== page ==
Shares of Roku (NASDAQ:ROKU) are jumping today, up by 13% as of 11:30 a.m. EST, on continued positive momentum from the company's first public earnings release on Wednesday. Street analysts are becoming increasingly bullish while shorts may potentially be getting squeezed out as well.
Roku has done a good job emphasizing its platform business as the driving narrative for investors, and the results easily supported the growth story. Active accounts and hours streamed put up strong gains, jumping to 16.7 million accounts and 3.8 billion hours, respectively. Needham analyst Laura Martin also boosted her price target on Roku to $28 following the results, according to Barron's. Shares have traded as high as $33.64 today as of this writing.
Martin points out cost efficiencies that brand advertisers can enjoy, as they can "use their existing 30-second TV spots on Roku," while Roku's platform offers more analytics around targeting and measurement than traditional TV.
There's also a distinct possibility that a short squeeze is currently unfolding. Roku's valuation metrics are admittedly a bit lofty for a hardware company, but the growing significance of the platform business alleviates valuation concerns as that highly profitable business grows. That optimistic valuation has attracted short-sellers, and there were 4.8 million shares held short at the end of October, or nearly 10% of the 18.1 million Class A shares outstanding.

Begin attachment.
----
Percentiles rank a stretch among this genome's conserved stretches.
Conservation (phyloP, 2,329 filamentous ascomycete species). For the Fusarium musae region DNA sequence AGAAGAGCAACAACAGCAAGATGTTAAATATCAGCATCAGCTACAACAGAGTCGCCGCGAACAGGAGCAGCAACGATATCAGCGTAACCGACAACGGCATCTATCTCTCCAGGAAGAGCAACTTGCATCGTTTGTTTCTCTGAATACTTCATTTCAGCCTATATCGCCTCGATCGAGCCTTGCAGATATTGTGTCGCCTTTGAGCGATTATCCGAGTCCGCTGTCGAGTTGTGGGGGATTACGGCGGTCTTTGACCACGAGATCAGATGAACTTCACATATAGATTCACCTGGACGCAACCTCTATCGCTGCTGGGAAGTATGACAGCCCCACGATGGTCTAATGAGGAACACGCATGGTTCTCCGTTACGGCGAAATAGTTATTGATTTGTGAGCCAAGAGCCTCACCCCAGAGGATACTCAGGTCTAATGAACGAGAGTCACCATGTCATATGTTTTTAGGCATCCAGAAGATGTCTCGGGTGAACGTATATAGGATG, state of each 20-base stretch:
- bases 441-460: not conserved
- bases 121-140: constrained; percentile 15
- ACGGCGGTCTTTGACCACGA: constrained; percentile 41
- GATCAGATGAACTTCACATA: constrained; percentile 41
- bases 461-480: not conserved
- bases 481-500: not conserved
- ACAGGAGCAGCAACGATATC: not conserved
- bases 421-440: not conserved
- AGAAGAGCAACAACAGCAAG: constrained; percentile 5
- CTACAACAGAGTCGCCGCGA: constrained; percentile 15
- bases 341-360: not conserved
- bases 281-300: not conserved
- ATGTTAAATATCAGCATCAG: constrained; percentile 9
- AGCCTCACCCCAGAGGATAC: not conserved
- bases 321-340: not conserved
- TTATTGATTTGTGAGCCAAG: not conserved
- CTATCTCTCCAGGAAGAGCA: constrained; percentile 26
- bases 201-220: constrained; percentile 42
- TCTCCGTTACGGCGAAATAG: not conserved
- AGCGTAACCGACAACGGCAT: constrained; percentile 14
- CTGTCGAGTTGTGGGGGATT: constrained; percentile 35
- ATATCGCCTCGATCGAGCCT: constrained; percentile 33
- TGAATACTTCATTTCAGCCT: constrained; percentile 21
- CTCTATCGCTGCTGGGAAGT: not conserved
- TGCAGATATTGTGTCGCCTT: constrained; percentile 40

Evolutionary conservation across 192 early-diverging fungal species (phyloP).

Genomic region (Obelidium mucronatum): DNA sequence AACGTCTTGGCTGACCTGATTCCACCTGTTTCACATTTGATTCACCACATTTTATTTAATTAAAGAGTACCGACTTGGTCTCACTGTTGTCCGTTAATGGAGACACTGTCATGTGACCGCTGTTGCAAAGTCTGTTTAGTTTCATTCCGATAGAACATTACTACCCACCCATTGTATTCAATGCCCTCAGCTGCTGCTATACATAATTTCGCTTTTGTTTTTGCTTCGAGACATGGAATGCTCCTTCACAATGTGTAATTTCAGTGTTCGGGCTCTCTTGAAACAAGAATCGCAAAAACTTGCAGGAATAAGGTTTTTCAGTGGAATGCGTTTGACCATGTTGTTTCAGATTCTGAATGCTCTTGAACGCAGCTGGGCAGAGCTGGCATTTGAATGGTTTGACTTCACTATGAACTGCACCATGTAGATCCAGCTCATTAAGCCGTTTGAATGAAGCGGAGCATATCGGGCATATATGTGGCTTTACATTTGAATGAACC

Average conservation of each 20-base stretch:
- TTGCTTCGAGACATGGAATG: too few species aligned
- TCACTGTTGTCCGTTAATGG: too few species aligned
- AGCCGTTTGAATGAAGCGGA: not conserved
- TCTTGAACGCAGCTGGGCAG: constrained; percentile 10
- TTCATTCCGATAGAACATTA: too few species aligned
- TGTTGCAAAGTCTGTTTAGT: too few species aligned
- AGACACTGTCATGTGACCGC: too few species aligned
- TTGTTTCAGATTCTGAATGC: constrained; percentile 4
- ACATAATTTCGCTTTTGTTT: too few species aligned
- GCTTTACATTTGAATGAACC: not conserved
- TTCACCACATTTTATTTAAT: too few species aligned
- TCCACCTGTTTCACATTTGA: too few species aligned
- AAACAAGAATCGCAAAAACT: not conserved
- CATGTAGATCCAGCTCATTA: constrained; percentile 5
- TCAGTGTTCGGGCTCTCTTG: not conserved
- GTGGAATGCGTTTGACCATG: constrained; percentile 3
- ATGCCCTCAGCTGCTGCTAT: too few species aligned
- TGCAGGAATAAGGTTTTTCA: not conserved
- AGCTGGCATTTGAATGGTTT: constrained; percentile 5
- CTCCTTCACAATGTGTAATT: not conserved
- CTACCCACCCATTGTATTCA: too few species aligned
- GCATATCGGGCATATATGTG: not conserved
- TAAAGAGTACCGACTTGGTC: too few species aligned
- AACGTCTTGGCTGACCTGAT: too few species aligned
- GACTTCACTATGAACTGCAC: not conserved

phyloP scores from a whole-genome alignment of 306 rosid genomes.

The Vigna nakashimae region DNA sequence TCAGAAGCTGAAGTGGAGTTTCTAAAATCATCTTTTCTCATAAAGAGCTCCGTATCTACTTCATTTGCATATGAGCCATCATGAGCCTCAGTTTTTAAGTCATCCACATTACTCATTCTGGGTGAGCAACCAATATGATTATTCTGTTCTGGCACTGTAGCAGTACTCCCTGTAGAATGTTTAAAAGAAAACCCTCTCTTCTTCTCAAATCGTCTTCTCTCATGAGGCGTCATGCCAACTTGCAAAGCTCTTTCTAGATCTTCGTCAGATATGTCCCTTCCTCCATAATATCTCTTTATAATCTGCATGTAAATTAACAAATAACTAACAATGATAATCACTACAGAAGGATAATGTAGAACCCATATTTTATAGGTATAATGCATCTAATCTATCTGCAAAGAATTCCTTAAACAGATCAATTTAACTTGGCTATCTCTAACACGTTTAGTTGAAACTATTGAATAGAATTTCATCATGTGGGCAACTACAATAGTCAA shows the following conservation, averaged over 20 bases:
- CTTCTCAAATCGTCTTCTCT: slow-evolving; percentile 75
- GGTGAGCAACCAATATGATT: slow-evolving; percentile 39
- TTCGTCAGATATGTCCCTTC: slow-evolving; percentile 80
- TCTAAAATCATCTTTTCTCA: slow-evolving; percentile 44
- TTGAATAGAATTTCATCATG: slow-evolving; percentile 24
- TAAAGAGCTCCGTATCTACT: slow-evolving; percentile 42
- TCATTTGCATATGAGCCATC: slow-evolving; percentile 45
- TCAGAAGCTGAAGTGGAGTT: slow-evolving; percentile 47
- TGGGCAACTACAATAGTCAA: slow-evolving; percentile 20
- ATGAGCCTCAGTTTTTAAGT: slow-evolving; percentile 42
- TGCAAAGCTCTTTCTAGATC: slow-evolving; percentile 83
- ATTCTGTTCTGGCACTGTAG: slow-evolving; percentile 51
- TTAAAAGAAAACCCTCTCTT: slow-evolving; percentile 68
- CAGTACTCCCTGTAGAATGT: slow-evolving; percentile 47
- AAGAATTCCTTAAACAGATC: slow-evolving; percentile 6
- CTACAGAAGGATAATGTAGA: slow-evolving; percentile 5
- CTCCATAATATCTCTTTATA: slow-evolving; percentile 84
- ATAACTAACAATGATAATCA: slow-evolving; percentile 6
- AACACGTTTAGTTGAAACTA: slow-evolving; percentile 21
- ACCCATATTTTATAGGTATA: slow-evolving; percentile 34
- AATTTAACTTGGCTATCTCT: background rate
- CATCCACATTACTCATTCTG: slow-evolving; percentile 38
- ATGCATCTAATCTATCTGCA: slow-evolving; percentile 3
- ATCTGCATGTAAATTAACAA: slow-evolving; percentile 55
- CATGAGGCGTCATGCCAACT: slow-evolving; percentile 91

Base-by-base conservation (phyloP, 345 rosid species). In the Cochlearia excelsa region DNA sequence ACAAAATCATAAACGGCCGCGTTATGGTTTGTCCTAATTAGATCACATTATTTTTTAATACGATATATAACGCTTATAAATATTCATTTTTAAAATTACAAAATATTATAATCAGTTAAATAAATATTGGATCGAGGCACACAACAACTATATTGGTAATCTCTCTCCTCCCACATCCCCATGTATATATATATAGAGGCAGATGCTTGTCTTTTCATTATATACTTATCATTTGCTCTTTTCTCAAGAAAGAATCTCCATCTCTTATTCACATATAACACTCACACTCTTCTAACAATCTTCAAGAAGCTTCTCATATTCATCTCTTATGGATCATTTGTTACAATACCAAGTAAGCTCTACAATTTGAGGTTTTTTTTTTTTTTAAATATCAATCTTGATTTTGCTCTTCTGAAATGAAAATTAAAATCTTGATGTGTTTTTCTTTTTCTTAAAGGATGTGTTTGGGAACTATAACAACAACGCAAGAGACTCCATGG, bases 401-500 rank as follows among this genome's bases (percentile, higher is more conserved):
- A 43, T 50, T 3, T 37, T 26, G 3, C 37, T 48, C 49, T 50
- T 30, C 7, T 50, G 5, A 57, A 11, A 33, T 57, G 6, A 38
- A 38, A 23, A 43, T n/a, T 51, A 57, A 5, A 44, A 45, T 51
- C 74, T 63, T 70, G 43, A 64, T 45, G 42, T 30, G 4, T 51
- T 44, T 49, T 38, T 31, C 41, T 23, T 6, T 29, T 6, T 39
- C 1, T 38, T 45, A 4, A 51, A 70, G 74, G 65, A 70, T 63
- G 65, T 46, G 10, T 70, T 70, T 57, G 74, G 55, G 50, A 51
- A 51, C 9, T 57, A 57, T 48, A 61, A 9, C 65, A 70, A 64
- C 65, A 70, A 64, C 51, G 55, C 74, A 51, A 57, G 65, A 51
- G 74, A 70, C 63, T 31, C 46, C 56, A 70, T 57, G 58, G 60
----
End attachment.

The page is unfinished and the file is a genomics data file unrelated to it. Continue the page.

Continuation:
Roku has 79.7 million outstanding Class B shares that have greater voting rights but are held only by insiders and not traded publicly.
In early October, Reuters reported that the cost to borrow Roku shares had jumped from 20% to as high as 65%, citing data from S3 Partners. I just checked with my broker-dealer for current rates, and I was quoted a 20% cost to borrow. Borrowing costs are presented as annualized rates. Strong earnings combined with relatively high short interest and borrowing costs sounds like a recipe for a possible short squeeze.